The weekend here in Boston was strange, to say the least. As usual, the weather forcasters are paid well to be completely wrong (I wish I had that job). Yesterday, I was watching my beloved New England Patriots embarass their opponents from Tennessee in the snow. Yes, snow in October. That’s just wrong. And then the commercial came on the screen. iDon’t believe what I am watching here.
- “iDon’t have a real keyboard”
- “iDon’t run simultaneous apps”
- “iDon’t take night shots”
- “iDon’t allow open development”
- “iDon’t customize”
- “iDon’t run widgets”
- “iDon’t have interchangeable batteries”
- “Everything iDon’t — Droid Does”
This is how, in 30 seconds, Verizon rips into AT&T and Apple with the teaser for their new Android device (made by Motorola). I think this is the most clever and to the point advertisement I have seen in the mobility world in ages. We’ll have to see if and how Apple responds to this, but let me at least suggest that they not take the approach that Bartleby, the Scrivener took. When are we going to see something like this from Microsoft?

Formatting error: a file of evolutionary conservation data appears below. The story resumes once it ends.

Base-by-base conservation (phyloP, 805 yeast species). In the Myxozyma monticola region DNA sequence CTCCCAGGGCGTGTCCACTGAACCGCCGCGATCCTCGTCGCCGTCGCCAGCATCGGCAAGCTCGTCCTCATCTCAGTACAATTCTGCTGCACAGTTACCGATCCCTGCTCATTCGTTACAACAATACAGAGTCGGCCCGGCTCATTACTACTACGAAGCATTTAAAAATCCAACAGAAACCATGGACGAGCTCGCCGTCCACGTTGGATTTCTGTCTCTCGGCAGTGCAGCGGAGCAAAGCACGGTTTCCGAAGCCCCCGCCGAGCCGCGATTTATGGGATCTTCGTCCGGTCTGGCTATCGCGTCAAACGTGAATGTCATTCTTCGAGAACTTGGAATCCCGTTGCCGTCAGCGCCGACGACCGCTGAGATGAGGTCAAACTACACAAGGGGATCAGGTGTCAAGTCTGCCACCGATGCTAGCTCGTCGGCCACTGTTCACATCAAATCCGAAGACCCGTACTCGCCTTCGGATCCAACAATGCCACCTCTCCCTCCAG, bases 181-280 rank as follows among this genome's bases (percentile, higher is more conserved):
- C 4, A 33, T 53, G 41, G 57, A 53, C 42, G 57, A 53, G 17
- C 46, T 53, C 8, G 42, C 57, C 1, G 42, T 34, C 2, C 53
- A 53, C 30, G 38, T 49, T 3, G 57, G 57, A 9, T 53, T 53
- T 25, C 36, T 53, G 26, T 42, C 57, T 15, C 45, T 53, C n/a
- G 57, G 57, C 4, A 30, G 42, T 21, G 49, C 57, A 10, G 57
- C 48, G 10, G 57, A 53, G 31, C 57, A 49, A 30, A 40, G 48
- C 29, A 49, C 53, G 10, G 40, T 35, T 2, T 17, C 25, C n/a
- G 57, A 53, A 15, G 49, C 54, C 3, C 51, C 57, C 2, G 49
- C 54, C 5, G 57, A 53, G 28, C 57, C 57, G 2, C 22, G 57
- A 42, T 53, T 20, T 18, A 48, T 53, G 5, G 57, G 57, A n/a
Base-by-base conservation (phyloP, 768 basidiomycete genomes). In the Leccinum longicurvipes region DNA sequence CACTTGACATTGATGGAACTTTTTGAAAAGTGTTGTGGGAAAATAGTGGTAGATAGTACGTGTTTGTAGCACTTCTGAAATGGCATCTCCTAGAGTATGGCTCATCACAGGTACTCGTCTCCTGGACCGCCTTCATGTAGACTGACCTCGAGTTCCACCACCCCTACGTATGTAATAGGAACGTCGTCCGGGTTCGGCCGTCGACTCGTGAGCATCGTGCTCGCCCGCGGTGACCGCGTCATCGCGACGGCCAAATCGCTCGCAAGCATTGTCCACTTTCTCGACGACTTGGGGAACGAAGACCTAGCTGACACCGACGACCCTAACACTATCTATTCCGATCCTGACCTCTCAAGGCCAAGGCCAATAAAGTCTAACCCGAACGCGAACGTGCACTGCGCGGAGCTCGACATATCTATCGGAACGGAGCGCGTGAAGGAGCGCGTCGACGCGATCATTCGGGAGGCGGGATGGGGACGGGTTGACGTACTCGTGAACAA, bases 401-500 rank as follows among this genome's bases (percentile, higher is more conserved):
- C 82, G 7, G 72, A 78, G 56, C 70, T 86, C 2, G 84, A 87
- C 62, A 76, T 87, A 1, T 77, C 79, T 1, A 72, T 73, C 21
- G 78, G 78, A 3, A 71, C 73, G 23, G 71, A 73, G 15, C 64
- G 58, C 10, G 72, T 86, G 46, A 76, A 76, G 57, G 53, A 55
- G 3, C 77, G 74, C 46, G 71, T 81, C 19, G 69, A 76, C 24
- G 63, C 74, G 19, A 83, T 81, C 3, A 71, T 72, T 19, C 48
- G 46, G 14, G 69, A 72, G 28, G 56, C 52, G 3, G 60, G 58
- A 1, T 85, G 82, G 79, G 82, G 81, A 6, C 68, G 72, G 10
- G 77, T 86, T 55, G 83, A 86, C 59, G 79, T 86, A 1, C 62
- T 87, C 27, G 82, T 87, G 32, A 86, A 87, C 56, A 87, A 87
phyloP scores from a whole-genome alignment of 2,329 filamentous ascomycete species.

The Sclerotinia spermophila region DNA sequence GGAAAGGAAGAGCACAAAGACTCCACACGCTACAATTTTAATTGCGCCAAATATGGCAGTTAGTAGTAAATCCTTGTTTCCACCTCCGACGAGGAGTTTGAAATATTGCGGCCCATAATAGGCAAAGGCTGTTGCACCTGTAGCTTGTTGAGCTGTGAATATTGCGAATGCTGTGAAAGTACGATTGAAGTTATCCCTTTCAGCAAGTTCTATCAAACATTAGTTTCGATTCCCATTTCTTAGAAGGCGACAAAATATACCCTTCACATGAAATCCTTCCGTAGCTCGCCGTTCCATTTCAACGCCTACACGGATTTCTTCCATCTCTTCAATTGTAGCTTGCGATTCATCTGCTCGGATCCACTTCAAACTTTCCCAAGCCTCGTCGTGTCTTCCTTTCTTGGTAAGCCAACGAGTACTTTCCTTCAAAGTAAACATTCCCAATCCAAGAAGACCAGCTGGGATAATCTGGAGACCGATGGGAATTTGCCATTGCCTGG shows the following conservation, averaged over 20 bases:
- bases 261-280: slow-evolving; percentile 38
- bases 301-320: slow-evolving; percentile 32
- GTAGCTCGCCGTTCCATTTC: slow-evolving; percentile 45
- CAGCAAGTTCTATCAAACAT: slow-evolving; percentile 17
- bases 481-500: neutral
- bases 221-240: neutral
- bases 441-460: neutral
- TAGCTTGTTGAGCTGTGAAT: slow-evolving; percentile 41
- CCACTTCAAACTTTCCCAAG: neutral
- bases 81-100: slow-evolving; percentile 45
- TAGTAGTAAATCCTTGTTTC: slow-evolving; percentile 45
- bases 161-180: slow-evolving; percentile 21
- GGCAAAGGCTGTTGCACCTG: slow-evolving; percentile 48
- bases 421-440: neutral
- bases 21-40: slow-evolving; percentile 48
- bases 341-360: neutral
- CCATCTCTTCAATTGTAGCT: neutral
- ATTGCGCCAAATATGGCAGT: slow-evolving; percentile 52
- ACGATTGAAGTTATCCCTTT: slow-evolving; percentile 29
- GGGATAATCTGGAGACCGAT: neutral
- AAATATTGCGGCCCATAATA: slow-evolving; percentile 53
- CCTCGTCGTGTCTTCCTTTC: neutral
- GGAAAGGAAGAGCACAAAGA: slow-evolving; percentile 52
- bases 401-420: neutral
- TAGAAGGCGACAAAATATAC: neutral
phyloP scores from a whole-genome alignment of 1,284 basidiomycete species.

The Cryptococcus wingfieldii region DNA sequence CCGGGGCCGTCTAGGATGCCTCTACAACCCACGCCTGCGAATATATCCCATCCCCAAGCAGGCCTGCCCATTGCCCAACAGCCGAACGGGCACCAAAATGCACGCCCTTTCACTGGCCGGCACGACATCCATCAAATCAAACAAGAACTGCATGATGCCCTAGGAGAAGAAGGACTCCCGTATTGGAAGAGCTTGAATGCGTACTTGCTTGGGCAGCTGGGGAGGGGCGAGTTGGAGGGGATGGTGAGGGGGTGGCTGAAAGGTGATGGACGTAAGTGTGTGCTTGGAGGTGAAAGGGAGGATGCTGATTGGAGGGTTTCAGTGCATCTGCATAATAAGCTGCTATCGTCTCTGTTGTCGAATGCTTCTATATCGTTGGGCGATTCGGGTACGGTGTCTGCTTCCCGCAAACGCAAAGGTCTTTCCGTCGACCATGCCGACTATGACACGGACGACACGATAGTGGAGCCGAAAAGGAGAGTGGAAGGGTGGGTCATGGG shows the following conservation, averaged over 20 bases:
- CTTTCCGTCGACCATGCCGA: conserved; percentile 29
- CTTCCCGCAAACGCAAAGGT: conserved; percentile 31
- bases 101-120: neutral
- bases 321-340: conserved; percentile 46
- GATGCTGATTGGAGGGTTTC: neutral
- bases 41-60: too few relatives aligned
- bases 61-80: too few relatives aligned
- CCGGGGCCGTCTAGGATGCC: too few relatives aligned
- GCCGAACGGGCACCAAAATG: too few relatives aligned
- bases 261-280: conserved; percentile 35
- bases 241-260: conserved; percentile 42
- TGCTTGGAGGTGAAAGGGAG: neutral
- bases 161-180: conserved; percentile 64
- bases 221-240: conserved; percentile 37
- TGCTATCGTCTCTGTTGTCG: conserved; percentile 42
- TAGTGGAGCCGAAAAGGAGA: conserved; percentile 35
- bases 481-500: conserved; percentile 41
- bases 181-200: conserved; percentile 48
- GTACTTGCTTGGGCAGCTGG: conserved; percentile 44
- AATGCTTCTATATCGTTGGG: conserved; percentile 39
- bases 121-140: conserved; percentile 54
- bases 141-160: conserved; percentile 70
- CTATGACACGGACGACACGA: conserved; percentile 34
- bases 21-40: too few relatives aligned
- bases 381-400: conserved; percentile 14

I will however say that I would have liked to see some mention of the consumerization of enterprise mobility in this as well. The new Motorola device will be running Android 2.0 that will natively include support for Exchange…the first step in true enterprise credibility. Now I want to see more mobility management vendors step up and start supporting Android. Yes, this is a change of heart for me, but that’s because I am still weary of what Google’s ultimate agenda is with the platform.
Regardless, could this be what makes Android credible in the enterprise mobility space? Heck, could this be how Motorola becomes relevant again? I think so. Heck, this is a great opportunity for Motorola with its amazing enterprise perdigree to get back in The Game. There’s a lot of momentum behind Android right now (as evidenced by the recent CTIA conference), and while I have yet to own an Android device (cough), I think there is much goodness to be had for the entire ecosystem. I’ve said on more than one occasion that choice and competition are good for the space…it drives competitive innovation and will only drive further adoption of mobility both for consumers and in the enterprise.